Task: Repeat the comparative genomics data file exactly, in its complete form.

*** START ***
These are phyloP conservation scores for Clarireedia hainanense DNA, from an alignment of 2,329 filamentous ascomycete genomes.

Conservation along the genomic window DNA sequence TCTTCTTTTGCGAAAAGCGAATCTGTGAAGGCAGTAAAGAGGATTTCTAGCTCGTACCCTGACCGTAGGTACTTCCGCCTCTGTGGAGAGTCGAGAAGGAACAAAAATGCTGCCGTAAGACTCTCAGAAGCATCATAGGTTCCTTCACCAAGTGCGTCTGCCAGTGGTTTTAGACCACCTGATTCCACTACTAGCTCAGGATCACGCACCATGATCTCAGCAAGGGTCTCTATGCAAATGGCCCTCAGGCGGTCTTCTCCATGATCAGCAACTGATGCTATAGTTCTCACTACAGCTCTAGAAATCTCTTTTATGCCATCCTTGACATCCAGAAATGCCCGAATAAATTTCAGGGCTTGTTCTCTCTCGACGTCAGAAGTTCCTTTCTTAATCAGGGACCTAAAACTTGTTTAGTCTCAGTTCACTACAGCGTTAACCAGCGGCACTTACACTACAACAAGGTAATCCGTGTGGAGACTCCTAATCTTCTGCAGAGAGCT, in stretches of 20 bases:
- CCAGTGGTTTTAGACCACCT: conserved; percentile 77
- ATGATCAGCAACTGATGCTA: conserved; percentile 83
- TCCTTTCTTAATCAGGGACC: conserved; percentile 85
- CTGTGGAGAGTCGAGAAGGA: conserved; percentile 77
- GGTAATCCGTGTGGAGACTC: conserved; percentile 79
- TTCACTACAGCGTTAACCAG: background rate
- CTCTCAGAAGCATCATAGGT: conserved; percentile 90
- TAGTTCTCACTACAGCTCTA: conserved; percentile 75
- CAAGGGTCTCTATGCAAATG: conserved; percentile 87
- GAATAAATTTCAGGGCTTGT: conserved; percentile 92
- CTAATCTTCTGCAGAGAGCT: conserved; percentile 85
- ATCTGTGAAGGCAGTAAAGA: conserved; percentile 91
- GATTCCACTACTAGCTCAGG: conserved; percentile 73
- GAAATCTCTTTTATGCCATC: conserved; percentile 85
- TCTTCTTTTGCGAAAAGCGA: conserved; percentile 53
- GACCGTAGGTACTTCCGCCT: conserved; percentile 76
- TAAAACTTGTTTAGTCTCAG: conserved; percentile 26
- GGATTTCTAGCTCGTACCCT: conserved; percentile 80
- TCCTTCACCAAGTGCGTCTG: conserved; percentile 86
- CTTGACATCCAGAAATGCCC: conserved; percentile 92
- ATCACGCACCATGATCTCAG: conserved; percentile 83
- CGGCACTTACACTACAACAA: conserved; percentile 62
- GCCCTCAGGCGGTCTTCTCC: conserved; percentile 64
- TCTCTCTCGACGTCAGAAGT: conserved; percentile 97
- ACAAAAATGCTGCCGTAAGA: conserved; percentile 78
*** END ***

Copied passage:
These are phyloP conservation scores for Clarireedia hainanense DNA, from an alignment of 2,329 filamentous ascomycete genomes.

Conservation along the genomic window DNA sequence TCTTCTTTTGCGAAAAGCGAATCTGTGAAGGCAGTAAAGAGGATTTCTAGCTCGTACCCTGACCGTAGGTACTTCCGCCTCTGTGGAGAGTCGAGAAGGAACAAAAATGCTGCCGTAAGACTCTCAGAAGCATCATAGGTTCCTTCACCAAGTGCGTCTGCCAGTGGTTTTAGACCACCTGATTCCACTACTAGCTCAGGATCACGCACCATGATCTCAGCAAGGGTCTCTATGCAAATGGCCCTCAGGCGGTCTTCTCCATGATCAGCAACTGATGCTATAGTTCTCACTACAGCTCTAGAAATCTCTTTTATGCCATCCTTGACATCCAGAAATGCCCGAATAAATTTCAGGGCTTGTTCTCTCTCGACGTCAGAAGTTCCTTTCTTAATCAGGGACCTAAAACTTGTTTAGTCTCAGTTCACTACAGCGTTAACCAGCGGCACTTACACTACAACAAGGTAATCCGTGTGGAGACTCCTAATCTTCTGCAGAGAGCT, in stretches of 20 bases:
- CCAGTGGTTTTAGACCACCT: conserved; percentile 77
- ATGATCAGCAACTGATGCTA: conserved; percentile 83
- TCCTTTCTTAATCAGGGACC: conserved; percentile 85
- CTGTGGAGAGTCGAGAAGGA: conserved; percentile 77
- GGTAATCCGTGTGGAGACTC: conserved; percentile 79
- TTCACTACAGCGTTAACCAG: background rate
- CTCTCAGAAGCATCATAGGT: conserved; percentile 90
- TAGTTCTCACTACAGCTCTA: conserved; percentile 75
- CAAGGGTCTCTATGCAAATG: conserved; percentile 87
- GAATAAATTTCAGGGCTTGT: conserved; percentile 92
- CTAATCTTCTGCAGAGAGCT: conserved; percentile 85
- ATCTGTGAAGGCAGTAAAGA: conserved; percentile 91
- GATTCCACTACTAGCTCAGG: conserved; percentile 73
- GAAATCTCTTTTATGCCATC: conserved; percentile 85
- TCTTCTTTTGCGAAAAGCGA: conserved; percentile 53
- GACCGTAGGTACTTCCGCCT: conserved; percentile 76
- TAAAACTTGTTTAGTCTCAG: conserved; percentile 26
- GGATTTCTAGCTCGTACCCT: conserved; percentile 80
- TCCTTCACCAAGTGCGTCTG: conserved; percentile 86
- CTTGACATCCAGAAATGCCC: conserved; percentile 92
- ATCACGCACCATGATCTCAG: conserved; percentile 83
- CGGCACTTACACTACAACAA: conserved; percentile 62
- GCCCTCAGGCGGTCTTCTCC: conserved; percentile 64
- TCTCTCTCGACGTCAGAAGT: conserved; percentile 97
- ACAAAAATGCTGCCGTAAGA: conserved; percentile 78